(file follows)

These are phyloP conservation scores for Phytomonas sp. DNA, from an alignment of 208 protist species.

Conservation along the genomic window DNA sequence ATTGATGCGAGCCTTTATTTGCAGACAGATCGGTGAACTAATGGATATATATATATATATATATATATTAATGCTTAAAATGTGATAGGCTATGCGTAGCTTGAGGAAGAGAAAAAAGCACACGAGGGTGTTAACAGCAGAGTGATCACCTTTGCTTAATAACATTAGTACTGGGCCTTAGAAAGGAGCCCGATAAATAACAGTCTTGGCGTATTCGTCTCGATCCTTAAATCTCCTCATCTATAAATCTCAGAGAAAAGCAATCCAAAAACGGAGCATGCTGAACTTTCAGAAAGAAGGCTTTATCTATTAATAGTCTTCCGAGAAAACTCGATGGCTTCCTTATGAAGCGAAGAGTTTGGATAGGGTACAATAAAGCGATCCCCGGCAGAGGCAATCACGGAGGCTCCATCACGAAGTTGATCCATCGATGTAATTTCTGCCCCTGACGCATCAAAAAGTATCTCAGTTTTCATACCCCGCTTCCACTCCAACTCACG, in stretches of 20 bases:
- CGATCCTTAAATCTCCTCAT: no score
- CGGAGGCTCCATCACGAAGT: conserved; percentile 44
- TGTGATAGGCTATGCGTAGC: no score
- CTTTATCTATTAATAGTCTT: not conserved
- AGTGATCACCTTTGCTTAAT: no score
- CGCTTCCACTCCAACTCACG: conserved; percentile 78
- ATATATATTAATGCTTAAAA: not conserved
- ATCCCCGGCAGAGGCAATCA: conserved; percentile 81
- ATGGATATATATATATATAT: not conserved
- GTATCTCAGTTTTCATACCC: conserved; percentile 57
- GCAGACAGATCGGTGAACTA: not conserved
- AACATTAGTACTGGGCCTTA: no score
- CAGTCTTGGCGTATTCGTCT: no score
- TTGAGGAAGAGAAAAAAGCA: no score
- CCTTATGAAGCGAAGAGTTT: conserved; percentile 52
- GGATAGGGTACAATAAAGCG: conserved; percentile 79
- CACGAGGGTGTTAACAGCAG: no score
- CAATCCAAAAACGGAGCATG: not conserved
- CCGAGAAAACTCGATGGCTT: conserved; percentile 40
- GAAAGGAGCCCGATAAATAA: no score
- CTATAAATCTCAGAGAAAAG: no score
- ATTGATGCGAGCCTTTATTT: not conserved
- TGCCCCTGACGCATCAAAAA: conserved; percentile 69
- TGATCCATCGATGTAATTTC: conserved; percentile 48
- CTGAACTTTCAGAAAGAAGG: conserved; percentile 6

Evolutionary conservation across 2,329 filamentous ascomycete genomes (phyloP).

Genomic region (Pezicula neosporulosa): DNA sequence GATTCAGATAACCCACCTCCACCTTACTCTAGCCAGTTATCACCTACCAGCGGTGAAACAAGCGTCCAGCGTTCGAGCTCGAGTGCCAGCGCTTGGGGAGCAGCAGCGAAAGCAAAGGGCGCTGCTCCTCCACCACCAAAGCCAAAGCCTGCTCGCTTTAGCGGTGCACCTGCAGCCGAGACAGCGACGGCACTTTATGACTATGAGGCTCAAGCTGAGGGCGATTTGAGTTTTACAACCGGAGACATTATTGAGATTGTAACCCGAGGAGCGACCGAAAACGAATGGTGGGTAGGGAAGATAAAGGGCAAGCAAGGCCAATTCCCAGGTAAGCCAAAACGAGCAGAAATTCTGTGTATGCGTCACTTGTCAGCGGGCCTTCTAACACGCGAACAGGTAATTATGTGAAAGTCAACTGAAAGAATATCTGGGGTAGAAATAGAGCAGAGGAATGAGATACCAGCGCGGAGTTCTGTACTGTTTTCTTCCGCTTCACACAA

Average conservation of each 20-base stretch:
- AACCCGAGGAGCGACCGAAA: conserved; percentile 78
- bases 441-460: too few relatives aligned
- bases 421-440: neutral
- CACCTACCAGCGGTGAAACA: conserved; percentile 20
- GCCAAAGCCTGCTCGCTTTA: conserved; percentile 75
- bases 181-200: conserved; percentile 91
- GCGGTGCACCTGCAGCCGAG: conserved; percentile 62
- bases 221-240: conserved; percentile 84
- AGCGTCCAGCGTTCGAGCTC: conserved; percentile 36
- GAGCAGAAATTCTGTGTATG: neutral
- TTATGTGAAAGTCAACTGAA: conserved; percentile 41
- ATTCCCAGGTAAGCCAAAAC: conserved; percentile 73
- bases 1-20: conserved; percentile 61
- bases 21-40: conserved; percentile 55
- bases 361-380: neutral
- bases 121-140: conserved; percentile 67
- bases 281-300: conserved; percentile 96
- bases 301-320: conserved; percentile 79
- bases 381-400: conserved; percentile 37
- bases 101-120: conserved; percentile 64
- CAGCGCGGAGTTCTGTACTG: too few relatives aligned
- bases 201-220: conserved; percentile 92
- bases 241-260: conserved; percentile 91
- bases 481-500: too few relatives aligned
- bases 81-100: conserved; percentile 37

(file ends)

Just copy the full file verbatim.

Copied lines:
These are phyloP conservation scores for Phytomonas sp. DNA, from an alignment of 208 protist species.

Conservation along the genomic window DNA sequence ATTGATGCGAGCCTTTATTTGCAGACAGATCGGTGAACTAATGGATATATATATATATATATATATATTAATGCTTAAAATGTGATAGGCTATGCGTAGCTTGAGGAAGAGAAAAAAGCACACGAGGGTGTTAACAGCAGAGTGATCACCTTTGCTTAATAACATTAGTACTGGGCCTTAGAAAGGAGCCCGATAAATAACAGTCTTGGCGTATTCGTCTCGATCCTTAAATCTCCTCATCTATAAATCTCAGAGAAAAGCAATCCAAAAACGGAGCATGCTGAACTTTCAGAAAGAAGGCTTTATCTATTAATAGTCTTCCGAGAAAACTCGATGGCTTCCTTATGAAGCGAAGAGTTTGGATAGGGTACAATAAAGCGATCCCCGGCAGAGGCAATCACGGAGGCTCCATCACGAAGTTGATCCATCGATGTAATTTCTGCCCCTGACGCATCAAAAAGTATCTCAGTTTTCATACCCCGCTTCCACTCCAACTCACG, in stretches of 20 bases:
- CGATCCTTAAATCTCCTCAT: no score
- CGGAGGCTCCATCACGAAGT: conserved; percentile 44
- TGTGATAGGCTATGCGTAGC: no score
- CTTTATCTATTAATAGTCTT: not conserved
- AGTGATCACCTTTGCTTAAT: no score
- CGCTTCCACTCCAACTCACG: conserved; percentile 78
- ATATATATTAATGCTTAAAA: not conserved
- ATCCCCGGCAGAGGCAATCA: conserved; percentile 81
- ATGGATATATATATATATAT: not conserved
- GTATCTCAGTTTTCATACCC: conserved; percentile 57
- GCAGACAGATCGGTGAACTA: not conserved
- AACATTAGTACTGGGCCTTA: no score
- CAGTCTTGGCGTATTCGTCT: no score
- TTGAGGAAGAGAAAAAAGCA: no score
- CCTTATGAAGCGAAGAGTTT: conserved; percentile 52
- GGATAGGGTACAATAAAGCG: conserved; percentile 79
- CACGAGGGTGTTAACAGCAG: no score
- CAATCCAAAAACGGAGCATG: not conserved
- CCGAGAAAACTCGATGGCTT: conserved; percentile 40
- GAAAGGAGCCCGATAAATAA: no score
- CTATAAATCTCAGAGAAAAG: no score
- ATTGATGCGAGCCTTTATTT: not conserved
- TGCCCCTGACGCATCAAAAA: conserved; percentile 69
- TGATCCATCGATGTAATTTC: conserved; percentile 48
- CTGAACTTTCAGAAAGAAGG: conserved; percentile 6

Evolutionary conservation across 2,329 filamentous ascomycete genomes (phyloP).

Genomic region (Pezicula neosporulosa): DNA sequence GATTCAGATAACCCACCTCCACCTTACTCTAGCCAGTTATCACCTACCAGCGGTGAAACAAGCGTCCAGCGTTCGAGCTCGAGTGCCAGCGCTTGGGGAGCAGCAGCGAAAGCAAAGGGCGCTGCTCCTCCACCACCAAAGCCAAAGCCTGCTCGCTTTAGCGGTGCACCTGCAGCCGAGACAGCGACGGCACTTTATGACTATGAGGCTCAAGCTGAGGGCGATTTGAGTTTTACAACCGGAGACATTATTGAGATTGTAACCCGAGGAGCGACCGAAAACGAATGGTGGGTAGGGAAGATAAAGGGCAAGCAAGGCCAATTCCCAGGTAAGCCAAAACGAGCAGAAATTCTGTGTATGCGTCACTTGTCAGCGGGCCTTCTAACACGCGAACAGGTAATTATGTGAAAGTCAACTGAAAGAATATCTGGGGTAGAAATAGAGCAGAGGAATGAGATACCAGCGCGGAGTTCTGTACTGTTTTCTTCCGCTTCACACAA

Average conservation of each 20-base stretch:
- AACCCGAGGAGCGACCGAAA: conserved; percentile 78
- bases 441-460: too few relatives aligned
- bases 421-440: neutral
- CACCTACCAGCGGTGAAACA: conserved; percentile 20
- GCCAAAGCCTGCTCGCTTTA: conserved; percentile 75
- bases 181-200: conserved; percentile 91
- GCGGTGCACCTGCAGCCGAG: conserved; percentile 62
- bases 221-240: conserved; percentile 84
- AGCGTCCAGCGTTCGAGCTC: conserved; percentile 36
- GAGCAGAAATTCTGTGTATG: neutral
- TTATGTGAAAGTCAACTGAA: conserved; percentile 41
- ATTCCCAGGTAAGCCAAAAC: conserved; percentile 73
- bases 1-20: conserved; percentile 61
- bases 21-40: conserved; percentile 55
- bases 361-380: neutral
- bases 121-140: conserved; percentile 67
- bases 281-300: conserved; percentile 96
- bases 301-320: conserved; percentile 79
- bases 381-400: conserved; percentile 37
- bases 101-120: conserved; percentile 64
- CAGCGCGGAGTTCTGTACTG: too few relatives aligned
- bases 201-220: conserved; percentile 92
- bases 241-260: conserved; percentile 91
- bases 481-500: too few relatives aligned
- bases 81-100: conserved; percentile 37